Hog farms have become fewer and larger in recent decades, even as federal and state environmental regulations governing them have become stricter.
In a new study, UNL agricultural economists Azzeddine Azzam and Karina Schoengold examined how environmental regulation has shaped the industry in the top 10 hog-producing states. Their conclusion: Environmental regulation has slowed the growth of large confinement operations and actually helped keep more small farmers in business than otherwise would have survived.
Livestock feeding operations have been subject to environmental regulations since 1976. Federal regulations, enacted under the Clean Water Act, require large confinement operations and some medium-sized ones that discharge pollutants to obtain a permit and to develop a plan for manure storage and disposal.
Many states have adopted additional regulations stricter than those imposed by the Environmental Protection Agency. They include zoning restrictions to limit where hog confinement facilities can be built; larger buffer zones from nearby residences; construction and operating permits and odor control requirements. Farms with fewer than 2,500 hogs are exempt from state and federal regulation.
Because small farms did not have the expense of complying with environmental regulations, they benefited from prices pushed upward because of the smaller supply produced by regulated large confinement operations, the UNL study showed.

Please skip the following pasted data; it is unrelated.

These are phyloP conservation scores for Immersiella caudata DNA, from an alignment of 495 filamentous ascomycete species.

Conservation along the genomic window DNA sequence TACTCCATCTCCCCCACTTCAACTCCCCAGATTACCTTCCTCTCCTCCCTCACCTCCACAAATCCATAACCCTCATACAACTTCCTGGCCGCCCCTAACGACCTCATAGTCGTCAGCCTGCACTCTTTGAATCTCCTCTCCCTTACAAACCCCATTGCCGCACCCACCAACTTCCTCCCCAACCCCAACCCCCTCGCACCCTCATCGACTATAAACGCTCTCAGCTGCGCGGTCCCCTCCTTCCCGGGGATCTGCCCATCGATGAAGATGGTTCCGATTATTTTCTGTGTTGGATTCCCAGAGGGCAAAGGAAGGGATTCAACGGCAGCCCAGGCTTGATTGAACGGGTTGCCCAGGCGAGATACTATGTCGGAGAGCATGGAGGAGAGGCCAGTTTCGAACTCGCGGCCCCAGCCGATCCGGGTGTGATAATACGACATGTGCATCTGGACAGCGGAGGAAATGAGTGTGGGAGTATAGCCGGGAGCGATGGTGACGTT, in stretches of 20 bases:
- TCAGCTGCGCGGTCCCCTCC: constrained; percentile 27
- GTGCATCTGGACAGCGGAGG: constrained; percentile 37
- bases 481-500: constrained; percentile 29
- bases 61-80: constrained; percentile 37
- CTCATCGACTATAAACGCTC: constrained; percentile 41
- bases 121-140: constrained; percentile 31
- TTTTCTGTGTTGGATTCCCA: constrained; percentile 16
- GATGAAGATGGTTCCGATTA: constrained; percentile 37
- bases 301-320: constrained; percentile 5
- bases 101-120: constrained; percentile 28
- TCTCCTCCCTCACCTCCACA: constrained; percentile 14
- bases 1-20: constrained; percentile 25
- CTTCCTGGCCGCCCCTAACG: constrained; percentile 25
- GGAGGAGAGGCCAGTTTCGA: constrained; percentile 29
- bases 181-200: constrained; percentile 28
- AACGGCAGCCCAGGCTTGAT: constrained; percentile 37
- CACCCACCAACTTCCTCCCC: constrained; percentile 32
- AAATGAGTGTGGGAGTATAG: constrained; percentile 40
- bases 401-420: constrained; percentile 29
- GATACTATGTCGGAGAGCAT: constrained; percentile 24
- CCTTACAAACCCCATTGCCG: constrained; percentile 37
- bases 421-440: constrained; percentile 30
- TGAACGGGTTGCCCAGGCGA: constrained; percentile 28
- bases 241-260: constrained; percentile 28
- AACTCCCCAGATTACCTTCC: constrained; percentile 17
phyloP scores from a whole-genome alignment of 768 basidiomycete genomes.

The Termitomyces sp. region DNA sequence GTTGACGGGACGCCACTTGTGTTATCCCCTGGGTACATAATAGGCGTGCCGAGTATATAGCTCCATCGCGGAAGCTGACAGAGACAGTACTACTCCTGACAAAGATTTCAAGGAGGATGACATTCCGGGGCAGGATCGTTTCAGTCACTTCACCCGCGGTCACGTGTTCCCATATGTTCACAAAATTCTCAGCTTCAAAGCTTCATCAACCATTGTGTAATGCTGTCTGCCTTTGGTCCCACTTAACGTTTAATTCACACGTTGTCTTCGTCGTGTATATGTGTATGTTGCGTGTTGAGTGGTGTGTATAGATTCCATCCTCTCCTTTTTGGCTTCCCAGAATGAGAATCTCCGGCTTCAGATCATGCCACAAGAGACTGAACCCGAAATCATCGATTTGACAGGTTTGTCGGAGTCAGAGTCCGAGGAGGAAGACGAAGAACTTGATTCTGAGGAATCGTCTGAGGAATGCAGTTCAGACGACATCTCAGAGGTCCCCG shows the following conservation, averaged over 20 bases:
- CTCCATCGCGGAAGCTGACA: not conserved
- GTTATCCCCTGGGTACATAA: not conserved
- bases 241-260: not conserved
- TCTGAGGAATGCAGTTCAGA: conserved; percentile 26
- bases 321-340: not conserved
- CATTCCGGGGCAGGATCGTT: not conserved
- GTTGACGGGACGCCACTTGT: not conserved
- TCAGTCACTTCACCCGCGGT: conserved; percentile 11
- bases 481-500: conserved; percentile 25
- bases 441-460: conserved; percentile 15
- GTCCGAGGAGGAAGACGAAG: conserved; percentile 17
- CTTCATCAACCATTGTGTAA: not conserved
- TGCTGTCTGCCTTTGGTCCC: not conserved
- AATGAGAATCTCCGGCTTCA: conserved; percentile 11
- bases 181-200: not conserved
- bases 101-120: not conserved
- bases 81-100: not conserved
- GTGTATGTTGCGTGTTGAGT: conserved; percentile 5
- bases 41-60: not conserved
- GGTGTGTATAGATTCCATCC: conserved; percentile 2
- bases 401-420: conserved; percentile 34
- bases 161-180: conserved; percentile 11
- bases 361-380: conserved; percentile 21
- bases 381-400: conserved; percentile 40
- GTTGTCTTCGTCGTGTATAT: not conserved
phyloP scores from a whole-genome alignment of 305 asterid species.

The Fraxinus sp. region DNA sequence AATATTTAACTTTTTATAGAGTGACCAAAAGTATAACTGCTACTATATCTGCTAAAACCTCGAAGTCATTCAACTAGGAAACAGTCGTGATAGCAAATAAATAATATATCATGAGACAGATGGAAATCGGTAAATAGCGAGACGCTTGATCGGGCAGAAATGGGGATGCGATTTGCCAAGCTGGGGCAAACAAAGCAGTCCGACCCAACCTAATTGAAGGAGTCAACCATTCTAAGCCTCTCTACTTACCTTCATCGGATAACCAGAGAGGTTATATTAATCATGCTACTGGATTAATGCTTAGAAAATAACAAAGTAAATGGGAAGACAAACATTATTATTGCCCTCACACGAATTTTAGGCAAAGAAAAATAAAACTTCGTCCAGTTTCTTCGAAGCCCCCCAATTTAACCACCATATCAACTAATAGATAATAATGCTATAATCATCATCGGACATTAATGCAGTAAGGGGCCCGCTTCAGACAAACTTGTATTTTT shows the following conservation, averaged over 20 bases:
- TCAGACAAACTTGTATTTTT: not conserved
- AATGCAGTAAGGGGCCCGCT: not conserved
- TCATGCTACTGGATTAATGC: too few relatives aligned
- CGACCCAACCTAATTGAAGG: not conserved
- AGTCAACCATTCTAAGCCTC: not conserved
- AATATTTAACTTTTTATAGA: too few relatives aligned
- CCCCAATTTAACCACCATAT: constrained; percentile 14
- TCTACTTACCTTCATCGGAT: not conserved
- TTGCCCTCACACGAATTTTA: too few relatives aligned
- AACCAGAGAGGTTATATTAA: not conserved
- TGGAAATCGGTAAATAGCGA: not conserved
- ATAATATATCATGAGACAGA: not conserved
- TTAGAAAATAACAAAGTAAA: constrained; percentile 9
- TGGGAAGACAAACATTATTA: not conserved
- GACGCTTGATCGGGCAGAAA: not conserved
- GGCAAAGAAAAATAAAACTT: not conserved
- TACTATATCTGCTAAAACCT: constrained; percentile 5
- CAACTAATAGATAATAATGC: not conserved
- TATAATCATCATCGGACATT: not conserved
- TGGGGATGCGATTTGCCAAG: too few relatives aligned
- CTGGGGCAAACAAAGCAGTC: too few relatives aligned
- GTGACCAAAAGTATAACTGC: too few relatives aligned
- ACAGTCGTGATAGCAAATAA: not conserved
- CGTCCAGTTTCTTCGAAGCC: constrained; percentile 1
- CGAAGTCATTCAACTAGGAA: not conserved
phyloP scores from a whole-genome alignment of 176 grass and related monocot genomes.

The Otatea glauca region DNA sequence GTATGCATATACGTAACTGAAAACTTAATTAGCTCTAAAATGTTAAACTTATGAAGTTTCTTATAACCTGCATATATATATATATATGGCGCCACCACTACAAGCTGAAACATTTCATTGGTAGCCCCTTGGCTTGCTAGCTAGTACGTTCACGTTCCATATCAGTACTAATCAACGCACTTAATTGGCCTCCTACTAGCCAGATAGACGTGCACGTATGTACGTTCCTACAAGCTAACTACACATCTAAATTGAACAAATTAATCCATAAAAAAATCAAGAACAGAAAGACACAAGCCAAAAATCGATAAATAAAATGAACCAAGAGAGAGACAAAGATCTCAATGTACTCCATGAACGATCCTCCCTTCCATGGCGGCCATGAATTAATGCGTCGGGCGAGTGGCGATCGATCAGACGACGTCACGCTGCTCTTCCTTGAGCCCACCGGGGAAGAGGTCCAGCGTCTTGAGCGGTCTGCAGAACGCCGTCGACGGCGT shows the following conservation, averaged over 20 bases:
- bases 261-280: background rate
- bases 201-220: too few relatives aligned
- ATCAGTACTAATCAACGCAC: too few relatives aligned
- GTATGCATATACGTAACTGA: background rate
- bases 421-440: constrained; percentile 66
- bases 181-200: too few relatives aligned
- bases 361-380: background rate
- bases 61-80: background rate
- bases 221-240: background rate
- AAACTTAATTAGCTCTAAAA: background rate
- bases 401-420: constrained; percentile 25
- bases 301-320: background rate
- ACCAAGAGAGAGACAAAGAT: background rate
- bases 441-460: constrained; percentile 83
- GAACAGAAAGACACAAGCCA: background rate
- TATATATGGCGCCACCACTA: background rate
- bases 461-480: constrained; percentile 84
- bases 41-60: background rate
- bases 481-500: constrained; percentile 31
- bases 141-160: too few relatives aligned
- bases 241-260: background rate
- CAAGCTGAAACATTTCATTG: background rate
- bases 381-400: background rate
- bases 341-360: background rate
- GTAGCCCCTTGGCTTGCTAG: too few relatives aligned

It further found that between 1995 and 2005, the actual inventory of small hog farms declined by 61 percent, the actual inventory of large hog farms increased by 95 percent, and the actual total hog inventory of all farms combined increased by 9 percent.
Absent environmental regulation, the inventory of small hog farms would have declined by 69 percent, the inventory of large farms would have increased by 121 percent and the inventory of all farms combined would have increased by 17 percent, the researchers note.
However, the impact of environmental regulations on large confinement operations depends on the nature of the rules, Azzam said. Some rules can encourage growth while others inhibit it; for example, if a farmer is required to incur a large fixed cost such as an expensive manure treatment system, it might be profitable to increase the number of hogs in the operation. But if the rules require a increase in operating expenses, such as requiring manure used as fertilizer to be spread more thinly, it might be more cost-effective to reduce the number of hogs.
“Industry shifts to greater total inventory in large farms have been in spite of, not because of, increasing environmental stringency,” Azzam and his colleagues, which also included Gibson Nene of the University of Minnesota-Duluth, concluded in their article. It was published recently in the Canadian Journal of Agricultural Economics.
“For regulators who are concerned about both environmental quality and the protection of small family farms, environmental regulation does not seem to adversely affect the viability of such operations,” the authors wrote.